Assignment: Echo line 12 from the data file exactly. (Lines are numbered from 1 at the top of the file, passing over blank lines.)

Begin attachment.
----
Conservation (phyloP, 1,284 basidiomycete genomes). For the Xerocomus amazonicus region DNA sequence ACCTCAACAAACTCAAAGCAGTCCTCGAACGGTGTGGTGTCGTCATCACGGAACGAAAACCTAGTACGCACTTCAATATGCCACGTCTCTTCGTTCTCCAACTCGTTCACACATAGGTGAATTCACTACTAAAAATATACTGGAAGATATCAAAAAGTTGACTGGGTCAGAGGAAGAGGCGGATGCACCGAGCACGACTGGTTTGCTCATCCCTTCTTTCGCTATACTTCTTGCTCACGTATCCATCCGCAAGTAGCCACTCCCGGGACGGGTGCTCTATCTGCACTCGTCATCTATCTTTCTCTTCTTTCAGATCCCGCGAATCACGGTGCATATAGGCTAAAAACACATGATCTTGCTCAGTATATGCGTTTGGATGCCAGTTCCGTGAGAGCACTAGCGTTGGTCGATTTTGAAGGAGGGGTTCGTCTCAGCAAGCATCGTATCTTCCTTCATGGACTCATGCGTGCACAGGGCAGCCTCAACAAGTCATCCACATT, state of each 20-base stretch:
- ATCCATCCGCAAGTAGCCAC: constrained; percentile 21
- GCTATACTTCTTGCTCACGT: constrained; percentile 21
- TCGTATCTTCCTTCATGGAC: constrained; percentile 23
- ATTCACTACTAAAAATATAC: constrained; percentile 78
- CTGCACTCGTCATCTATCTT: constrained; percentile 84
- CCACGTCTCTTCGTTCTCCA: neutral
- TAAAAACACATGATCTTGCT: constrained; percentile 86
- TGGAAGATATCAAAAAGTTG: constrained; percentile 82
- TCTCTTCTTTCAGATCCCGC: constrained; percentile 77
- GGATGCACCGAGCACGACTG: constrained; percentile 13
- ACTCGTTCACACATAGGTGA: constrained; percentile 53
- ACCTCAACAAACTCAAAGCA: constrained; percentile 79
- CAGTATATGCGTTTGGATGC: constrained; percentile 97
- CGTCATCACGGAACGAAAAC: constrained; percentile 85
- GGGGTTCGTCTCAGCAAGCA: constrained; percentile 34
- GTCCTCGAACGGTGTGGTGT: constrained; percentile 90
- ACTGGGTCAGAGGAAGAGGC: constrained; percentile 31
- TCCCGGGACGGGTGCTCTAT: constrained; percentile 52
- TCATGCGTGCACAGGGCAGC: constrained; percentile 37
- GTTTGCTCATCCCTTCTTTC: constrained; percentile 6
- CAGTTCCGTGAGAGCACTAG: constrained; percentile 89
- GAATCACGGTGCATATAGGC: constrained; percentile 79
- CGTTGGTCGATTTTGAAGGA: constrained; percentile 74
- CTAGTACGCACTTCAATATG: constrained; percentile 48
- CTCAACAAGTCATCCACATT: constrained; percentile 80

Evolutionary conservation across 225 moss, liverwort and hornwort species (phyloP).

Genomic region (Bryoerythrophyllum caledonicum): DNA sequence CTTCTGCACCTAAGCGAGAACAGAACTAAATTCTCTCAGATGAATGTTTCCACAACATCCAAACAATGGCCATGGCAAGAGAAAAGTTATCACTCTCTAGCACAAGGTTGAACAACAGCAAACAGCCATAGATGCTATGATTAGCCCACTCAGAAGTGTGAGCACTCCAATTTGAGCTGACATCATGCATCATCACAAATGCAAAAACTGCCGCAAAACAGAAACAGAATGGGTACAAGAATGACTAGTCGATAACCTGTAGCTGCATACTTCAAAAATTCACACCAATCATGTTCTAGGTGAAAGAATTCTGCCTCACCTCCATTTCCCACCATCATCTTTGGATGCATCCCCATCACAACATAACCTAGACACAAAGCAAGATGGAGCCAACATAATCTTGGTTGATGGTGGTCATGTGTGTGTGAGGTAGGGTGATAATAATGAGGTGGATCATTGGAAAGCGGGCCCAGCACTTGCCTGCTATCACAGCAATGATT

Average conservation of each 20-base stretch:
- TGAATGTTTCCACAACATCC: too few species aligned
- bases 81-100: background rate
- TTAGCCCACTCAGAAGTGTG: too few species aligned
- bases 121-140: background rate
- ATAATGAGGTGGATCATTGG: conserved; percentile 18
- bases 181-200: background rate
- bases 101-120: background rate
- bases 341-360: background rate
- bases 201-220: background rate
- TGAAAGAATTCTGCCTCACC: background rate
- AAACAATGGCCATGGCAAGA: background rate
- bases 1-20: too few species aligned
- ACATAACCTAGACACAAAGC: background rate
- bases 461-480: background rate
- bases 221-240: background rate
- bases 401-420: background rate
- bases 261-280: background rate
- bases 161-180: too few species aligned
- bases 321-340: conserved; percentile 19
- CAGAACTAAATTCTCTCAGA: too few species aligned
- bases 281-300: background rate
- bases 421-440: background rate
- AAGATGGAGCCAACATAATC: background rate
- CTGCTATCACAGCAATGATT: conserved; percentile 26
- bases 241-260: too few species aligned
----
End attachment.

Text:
- ACTCGTTCACACATAGGTGA: constrained; percentile 53